To minimize weeds growing in the garden, place cardboard or old newspaper around or between plants to provide a barrier for weeds. Be sure to place mulch, grass clippings, or other organic materials on top of the cardboard or newspaper.
Putting mulch on top of the soil will help keep the moisture in and weeds out. Add untreated and chemical-free materials such as grass clippings, leaves or straw to the garden. This introduces more organic matter to the soil, helps maintain the moisture content of the soil and keeps the plants more hydrated between waterings.
Insects and bugs are a natural part of a garden. Most perform jobs like pollinating plants, recycling nutrients and eating other pests. On a regular basis, examine plants to make sure they are pest free. Use the following tips to help control unwanted pests in the garden:
- Plant the garden with enough room for airflow around plants to avoid fungal diseases
- Place a fence or other protective barrier (weed cloth or row covers) around the plants during the beginning stages of the garden to keep pests away
- Remove pests and any dead or diseased plants
- Grow plants suited for the location of the garden
- Grow plants that will attract beneficial insects and worms, including:
- Sweet alyssum
- Pussy willows
- Mountain mints
- Ornamental grasses
- Golden marguerite
- To identify specific pests, refer to the Additional Resources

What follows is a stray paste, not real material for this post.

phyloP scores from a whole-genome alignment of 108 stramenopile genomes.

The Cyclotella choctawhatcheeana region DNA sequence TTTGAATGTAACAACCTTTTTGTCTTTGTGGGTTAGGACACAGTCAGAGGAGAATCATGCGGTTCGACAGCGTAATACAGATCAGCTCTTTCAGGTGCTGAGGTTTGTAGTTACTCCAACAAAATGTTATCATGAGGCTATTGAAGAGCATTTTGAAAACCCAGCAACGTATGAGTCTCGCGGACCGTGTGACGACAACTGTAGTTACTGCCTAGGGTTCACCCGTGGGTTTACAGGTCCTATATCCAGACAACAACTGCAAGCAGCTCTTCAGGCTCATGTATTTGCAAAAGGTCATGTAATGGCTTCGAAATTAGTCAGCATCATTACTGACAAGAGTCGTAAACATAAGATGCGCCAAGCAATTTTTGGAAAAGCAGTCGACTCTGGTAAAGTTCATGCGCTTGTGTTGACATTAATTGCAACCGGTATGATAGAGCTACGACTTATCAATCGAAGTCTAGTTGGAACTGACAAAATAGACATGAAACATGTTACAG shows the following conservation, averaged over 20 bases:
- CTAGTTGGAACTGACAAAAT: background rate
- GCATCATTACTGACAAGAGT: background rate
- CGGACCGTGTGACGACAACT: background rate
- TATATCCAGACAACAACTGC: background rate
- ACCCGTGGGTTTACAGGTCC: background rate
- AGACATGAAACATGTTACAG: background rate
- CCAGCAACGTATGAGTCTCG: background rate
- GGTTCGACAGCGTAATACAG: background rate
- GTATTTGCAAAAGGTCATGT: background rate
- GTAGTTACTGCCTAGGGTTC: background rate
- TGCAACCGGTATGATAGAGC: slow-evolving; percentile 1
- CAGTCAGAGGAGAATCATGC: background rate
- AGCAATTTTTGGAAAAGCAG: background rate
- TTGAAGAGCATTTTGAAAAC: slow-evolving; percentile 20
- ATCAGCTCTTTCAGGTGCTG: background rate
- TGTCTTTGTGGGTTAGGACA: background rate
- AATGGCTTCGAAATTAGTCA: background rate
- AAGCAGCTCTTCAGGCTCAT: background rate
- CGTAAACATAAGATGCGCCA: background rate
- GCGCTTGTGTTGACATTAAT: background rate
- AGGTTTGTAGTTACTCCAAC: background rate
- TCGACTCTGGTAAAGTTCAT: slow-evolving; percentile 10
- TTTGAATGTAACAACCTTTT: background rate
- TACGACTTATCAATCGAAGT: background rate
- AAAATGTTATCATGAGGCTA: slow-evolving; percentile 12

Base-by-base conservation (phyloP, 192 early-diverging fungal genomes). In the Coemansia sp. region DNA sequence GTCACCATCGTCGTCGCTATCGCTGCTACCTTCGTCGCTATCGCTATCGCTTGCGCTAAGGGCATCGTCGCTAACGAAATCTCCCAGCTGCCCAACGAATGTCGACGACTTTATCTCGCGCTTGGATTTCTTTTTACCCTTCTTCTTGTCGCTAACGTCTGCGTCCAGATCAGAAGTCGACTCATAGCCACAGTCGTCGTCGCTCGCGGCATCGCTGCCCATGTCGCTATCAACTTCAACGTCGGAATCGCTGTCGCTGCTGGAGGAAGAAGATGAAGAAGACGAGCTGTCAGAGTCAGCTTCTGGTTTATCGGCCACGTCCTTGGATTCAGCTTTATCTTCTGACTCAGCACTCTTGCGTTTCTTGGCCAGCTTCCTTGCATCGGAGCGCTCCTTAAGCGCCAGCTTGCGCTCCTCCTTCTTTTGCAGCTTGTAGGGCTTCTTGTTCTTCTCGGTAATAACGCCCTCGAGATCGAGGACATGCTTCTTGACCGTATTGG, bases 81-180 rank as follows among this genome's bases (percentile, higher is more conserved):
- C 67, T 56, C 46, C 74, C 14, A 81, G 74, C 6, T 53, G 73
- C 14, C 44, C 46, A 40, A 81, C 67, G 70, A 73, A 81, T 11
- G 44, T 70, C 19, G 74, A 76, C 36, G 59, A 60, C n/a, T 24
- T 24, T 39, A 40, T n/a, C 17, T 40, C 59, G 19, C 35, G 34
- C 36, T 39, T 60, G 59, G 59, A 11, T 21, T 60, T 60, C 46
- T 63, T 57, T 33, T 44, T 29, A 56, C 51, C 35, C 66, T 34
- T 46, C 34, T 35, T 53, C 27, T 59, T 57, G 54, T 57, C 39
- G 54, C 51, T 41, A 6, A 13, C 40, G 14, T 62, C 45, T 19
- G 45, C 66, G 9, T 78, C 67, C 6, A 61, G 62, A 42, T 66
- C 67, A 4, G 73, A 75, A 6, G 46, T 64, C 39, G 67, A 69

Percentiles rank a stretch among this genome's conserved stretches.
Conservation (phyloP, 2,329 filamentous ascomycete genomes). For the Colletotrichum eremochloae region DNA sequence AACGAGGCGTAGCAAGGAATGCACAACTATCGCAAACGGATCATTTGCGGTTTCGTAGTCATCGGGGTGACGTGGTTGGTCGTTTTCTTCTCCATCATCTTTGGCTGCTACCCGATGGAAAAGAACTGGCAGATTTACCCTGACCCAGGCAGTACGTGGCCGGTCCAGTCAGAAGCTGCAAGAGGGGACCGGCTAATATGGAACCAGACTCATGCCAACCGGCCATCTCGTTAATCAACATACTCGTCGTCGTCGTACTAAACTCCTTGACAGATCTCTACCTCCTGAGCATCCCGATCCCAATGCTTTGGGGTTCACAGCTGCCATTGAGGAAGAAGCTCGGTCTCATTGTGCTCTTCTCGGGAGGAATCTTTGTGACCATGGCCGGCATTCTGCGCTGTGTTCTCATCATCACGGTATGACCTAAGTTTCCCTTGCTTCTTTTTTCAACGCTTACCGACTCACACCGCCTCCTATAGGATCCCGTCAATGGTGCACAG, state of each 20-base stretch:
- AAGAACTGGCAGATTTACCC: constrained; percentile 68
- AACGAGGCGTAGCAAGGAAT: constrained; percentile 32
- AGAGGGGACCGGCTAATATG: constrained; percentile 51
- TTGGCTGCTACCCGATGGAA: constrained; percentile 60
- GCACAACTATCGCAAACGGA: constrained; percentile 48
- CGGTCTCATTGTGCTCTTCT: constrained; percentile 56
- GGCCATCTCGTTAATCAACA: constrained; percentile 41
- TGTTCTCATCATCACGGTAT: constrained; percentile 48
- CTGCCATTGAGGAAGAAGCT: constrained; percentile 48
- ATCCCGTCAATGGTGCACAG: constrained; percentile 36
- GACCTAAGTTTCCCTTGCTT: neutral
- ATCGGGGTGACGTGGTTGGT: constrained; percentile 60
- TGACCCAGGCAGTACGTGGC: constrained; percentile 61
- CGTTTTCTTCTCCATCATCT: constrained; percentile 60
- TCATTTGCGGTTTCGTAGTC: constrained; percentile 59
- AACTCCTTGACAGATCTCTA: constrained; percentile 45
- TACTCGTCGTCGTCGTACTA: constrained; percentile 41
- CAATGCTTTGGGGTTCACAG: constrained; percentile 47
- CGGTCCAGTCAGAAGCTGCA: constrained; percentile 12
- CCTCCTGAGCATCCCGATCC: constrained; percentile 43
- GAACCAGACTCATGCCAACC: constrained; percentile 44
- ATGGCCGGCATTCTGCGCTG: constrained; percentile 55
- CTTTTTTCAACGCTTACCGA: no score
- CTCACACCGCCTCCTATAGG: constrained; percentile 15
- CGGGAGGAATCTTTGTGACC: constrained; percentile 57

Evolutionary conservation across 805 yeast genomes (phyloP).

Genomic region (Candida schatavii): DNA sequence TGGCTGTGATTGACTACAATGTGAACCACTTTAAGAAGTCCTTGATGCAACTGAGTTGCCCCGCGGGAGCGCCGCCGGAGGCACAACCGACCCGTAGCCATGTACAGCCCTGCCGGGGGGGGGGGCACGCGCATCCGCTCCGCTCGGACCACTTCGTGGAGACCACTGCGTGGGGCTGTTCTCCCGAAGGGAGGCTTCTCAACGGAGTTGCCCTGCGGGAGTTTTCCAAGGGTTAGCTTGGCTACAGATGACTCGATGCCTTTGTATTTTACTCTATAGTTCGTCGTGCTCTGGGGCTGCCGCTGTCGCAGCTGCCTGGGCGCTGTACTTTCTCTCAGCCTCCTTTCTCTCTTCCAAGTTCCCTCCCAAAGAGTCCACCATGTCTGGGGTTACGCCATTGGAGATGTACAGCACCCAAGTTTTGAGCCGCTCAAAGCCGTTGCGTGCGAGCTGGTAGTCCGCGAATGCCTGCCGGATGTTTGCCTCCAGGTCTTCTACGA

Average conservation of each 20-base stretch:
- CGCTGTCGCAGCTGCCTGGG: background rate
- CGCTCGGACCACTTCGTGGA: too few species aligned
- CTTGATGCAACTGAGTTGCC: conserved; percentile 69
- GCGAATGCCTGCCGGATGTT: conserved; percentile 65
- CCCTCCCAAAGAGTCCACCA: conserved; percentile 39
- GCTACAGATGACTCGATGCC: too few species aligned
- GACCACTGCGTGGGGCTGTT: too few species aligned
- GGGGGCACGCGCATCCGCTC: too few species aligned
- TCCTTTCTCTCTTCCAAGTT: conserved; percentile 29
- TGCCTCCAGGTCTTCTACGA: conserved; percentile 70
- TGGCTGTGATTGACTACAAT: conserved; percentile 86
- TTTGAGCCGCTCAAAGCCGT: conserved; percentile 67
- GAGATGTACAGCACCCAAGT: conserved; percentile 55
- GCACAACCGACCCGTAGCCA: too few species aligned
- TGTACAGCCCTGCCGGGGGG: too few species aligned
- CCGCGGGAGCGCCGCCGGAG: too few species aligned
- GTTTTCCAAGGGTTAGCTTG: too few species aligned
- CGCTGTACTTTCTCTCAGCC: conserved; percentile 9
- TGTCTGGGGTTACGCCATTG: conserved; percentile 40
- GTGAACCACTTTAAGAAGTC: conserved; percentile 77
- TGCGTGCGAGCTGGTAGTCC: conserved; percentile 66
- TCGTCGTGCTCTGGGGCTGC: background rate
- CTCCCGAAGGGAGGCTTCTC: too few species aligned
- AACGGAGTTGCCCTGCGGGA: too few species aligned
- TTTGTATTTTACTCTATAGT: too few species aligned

If pests are still a part of the garden after using these preventive steps, chemical-free household remedies like Weatherly’s Bad Bug Soap Recipe may be an option for eliminating pest problems.
Observing the garden ecosystem is important to the learning process for children. You can incorporate lessons about insects and the environment.
Before adding fertilizer to encourage growth, a soil test should be completed. Use the results from this soil test and the directions on the label of the fertilizer to apply it properly in your garden. If you have a compost system, add it to the garden at the start of the season and work it into the soil.
Monitoring the Garden
It is important to keep a log of when produce is planted, how often it is watered and harvest dates. This will be helpful when planting in future seasons by being able to look back and see what worked or what did not work. A log is useful if there are many people involved in caring for the garden. It will take the guess work out of whether or not it needs to be fertilized again, for example. The garden log does not need to be complex. Keep it simple!
The following logs are examples for tracking this information.
Garden Planting Log
Garden Harvest Log
ADDITIONAL IDEAS FOR MONITORING THE GARDEN
- Scrapbooking and journaling
- Taking pictures that can be shared in newsletters or social media
- Asking children, parents and staff for feedback about the garden
- Monitoring children’s performance and involvement (tests, projects, assignments, essays)
- Creating and maintaining a garden blog
- Distributing surveys to those involved in the development and maintenance of the garden
- Tracking donations and financial support
- Documenting awards and recognition
- Administering awards or other forms of recognition related to garden involvement
No matter which option you choose, regular monitoring of the progress ensures the long-term sustainability and success of the garden. Remember, maintenance and monitoring is a job for everyone, not just the garden committee!